Her parents, Jim and Rose Schwarz, were not surprised when she came to them and told her about her desires to join the Peace Corps. Living and working abroad has been an interest of hers for many years, and they have always tried to empower their children to take big steps in life, Jim Schwarz said.

“We have found, through travel, the need to open our minds to other cultures and the opportunities to learn how others live in their world every day,” he said. “In today’s world of social media, it is critical to understand how other parts of the world live their lives and how it impacts our thought and behavior. Overall, everyone wants the same thing: love, safety and security.”

Watching their daughter embark on such a staggering journey has been difficult. But they are proud of Schwarz for seizing a unique opportunity.

“We have always empowered our kids to take big steps in life and not regret doing so,” Jim Schwarz said. “For anyone who makes the time and commitment to serve in their community, state or country, it is so important to find ways to give back to these areas. Giving of our self should be part of life. … Neither of us were surprised when she brought up the conversation of the Peace Corps.

“I will miss doing some fun things with her, like jumping out of perfectly good airplanes, state park hiking or taking a torpedo dive in a warbird. I am very excited for her next 27 months of service and look forward to her stories,” Jim Schwarz said. “Rose is a bit more emotional, as a mom. She will miss having Jessica close by to do fun girl things and grow together as a mother/daughter should. She relishes the thought of another place to visit.”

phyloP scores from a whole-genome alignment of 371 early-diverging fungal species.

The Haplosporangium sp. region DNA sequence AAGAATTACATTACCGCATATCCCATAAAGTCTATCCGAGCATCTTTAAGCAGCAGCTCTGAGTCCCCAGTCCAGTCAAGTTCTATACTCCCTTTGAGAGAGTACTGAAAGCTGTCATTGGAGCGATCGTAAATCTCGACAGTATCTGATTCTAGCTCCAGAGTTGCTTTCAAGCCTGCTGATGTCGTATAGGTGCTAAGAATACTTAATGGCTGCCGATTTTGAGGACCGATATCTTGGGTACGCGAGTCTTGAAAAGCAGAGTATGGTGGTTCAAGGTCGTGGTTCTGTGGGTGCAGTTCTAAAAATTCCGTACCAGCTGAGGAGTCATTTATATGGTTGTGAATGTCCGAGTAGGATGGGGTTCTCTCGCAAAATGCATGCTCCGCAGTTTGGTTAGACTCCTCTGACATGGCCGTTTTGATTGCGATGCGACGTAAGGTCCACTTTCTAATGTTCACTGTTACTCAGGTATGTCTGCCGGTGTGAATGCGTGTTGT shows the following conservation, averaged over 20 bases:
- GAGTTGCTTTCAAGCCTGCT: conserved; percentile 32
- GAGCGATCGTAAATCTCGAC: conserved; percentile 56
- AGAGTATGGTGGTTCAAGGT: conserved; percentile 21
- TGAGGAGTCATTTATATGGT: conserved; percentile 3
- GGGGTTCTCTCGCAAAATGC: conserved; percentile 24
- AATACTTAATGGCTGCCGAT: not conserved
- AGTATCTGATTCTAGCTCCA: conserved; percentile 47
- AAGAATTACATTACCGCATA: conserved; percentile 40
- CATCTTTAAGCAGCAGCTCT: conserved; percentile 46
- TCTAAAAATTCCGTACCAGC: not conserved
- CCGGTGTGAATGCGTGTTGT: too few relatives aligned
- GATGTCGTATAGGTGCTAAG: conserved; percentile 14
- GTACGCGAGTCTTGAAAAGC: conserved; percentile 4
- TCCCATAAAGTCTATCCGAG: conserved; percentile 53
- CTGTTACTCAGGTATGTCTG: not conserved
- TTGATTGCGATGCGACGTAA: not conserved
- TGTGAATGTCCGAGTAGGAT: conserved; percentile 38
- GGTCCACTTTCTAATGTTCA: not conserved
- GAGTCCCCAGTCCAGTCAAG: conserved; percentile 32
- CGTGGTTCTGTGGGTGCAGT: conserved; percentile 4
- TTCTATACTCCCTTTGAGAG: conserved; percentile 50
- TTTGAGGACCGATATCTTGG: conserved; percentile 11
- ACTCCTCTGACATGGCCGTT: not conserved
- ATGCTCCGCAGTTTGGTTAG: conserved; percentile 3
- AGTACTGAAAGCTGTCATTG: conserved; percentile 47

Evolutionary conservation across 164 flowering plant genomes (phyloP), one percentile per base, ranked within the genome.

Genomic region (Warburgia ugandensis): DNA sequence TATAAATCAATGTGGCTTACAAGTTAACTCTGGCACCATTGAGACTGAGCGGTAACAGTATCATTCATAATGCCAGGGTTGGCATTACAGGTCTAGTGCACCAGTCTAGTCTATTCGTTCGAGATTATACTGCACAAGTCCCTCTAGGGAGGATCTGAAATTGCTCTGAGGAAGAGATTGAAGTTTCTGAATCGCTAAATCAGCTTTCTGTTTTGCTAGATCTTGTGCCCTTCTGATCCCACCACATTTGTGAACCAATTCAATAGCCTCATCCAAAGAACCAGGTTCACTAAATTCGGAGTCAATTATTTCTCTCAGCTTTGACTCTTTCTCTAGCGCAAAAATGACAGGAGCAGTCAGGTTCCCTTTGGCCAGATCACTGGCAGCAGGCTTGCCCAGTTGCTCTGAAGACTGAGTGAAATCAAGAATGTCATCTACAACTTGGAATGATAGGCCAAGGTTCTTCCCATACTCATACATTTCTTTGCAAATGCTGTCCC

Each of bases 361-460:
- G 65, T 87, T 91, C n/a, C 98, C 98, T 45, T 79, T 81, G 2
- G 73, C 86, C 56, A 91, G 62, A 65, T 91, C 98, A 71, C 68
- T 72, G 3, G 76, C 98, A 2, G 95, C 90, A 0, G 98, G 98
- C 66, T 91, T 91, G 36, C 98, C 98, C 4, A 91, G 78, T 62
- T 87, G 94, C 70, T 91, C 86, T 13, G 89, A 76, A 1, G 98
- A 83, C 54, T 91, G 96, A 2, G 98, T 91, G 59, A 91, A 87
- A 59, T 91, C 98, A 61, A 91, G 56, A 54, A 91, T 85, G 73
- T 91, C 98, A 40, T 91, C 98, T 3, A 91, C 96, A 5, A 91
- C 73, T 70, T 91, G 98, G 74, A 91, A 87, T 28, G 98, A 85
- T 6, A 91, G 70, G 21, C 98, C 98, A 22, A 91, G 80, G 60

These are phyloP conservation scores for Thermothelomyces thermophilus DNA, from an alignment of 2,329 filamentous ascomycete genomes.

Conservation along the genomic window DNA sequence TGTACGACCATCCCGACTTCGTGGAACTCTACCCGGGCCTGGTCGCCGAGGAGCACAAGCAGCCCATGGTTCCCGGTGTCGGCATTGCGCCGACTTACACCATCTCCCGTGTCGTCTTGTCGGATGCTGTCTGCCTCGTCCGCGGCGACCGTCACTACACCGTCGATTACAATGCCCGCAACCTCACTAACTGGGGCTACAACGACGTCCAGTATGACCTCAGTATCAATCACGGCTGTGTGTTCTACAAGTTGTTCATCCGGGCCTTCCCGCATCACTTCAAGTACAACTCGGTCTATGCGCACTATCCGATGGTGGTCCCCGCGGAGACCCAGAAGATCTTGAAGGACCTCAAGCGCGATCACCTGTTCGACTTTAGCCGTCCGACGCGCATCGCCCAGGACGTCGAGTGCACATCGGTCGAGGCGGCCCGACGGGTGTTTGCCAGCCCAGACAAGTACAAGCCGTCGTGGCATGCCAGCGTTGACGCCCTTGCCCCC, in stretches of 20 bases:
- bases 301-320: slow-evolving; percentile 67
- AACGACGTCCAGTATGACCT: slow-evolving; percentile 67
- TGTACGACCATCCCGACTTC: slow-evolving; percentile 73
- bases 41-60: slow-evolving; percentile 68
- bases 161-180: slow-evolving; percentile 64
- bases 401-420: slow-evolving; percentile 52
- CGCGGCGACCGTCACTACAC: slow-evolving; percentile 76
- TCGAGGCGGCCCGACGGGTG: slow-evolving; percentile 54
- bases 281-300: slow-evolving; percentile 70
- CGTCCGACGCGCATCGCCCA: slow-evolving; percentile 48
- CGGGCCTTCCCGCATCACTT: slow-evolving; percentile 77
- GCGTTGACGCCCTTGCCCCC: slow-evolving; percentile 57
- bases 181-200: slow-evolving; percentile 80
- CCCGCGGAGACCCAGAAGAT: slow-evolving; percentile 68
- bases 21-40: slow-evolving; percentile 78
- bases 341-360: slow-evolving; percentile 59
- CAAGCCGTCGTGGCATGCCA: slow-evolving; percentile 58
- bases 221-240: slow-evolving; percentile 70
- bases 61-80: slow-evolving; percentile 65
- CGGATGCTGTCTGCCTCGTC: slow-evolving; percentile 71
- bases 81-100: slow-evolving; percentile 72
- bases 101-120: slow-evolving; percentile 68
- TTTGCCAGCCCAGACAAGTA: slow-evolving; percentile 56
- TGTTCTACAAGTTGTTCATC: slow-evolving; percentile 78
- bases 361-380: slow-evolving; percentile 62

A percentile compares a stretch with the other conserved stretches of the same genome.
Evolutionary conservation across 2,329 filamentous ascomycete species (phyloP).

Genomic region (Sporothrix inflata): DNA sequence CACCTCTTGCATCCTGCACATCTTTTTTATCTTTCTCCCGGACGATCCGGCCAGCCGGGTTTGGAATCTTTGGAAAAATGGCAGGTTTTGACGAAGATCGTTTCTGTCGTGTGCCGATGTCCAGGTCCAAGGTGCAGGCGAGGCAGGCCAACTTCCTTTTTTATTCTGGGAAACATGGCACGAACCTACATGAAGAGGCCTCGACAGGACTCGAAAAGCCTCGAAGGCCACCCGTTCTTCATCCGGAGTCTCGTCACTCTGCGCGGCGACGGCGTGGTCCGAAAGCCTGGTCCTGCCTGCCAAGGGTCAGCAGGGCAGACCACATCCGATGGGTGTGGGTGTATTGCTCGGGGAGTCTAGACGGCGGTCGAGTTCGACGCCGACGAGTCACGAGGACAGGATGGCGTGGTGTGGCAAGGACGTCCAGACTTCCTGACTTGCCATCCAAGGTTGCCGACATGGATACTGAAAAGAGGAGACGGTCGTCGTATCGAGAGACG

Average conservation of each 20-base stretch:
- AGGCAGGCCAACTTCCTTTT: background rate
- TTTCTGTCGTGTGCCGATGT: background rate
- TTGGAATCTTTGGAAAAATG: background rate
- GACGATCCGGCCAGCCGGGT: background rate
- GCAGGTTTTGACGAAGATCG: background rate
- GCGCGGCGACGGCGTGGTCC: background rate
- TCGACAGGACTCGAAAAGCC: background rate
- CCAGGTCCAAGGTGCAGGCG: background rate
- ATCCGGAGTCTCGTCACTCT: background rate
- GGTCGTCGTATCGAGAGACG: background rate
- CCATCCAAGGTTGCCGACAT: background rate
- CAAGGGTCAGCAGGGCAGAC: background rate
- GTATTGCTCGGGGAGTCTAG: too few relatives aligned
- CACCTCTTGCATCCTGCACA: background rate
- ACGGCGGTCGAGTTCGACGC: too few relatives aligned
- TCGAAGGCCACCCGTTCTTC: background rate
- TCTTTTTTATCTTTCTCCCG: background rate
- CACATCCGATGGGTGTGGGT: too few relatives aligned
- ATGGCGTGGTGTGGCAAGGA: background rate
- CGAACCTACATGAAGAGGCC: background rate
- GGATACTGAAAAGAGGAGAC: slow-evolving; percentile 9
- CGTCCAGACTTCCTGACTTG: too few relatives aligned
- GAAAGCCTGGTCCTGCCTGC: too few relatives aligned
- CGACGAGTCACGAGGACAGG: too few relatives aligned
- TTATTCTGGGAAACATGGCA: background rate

For the past three months, Jessica Schwarz has learned the culture, customs and daily lifestyle of the Ukrainian people. She had learned how to dress, how to interact with people and how to integrate into the community. Blogs and information from past volunteers also help get a sense of what to expect.

“You get a pretty good feel by the time you get on the plane. Not that I’m not going to be completely disoriented and clueless when I get there, but they do everything they can to set you up for success,” she said.

After leaving Indianapolis on Aug. 10, Schwarz flew to Seattle for additional training, before taking a flight to Frankfort, Germany, and eventually to Kiev, the capital of the Ukraine. She will spent the first three months living with a host family to become fully immersed in Ukrainian culture and language.

Afterwards, she’ll be assigned to a permanent post helping businesses and the town to strengthen its economic development.

The transition will be a shock. But Schwarz will have support in the region, from her host family and Peace Corps representatives in the region. She will have access to email, so she can communicate regularly with family and friends. And her brother, Grant, lives in Sweden, meaning there’s someone a little closer in case she needs him.

As her adventure starts, the time leading up to her departure has been a whirlwind. But Schwarz remains energized about the opportunity before her.

“It is exciting, it is terrifying, it is overwhelming, it’s all of it,” she said.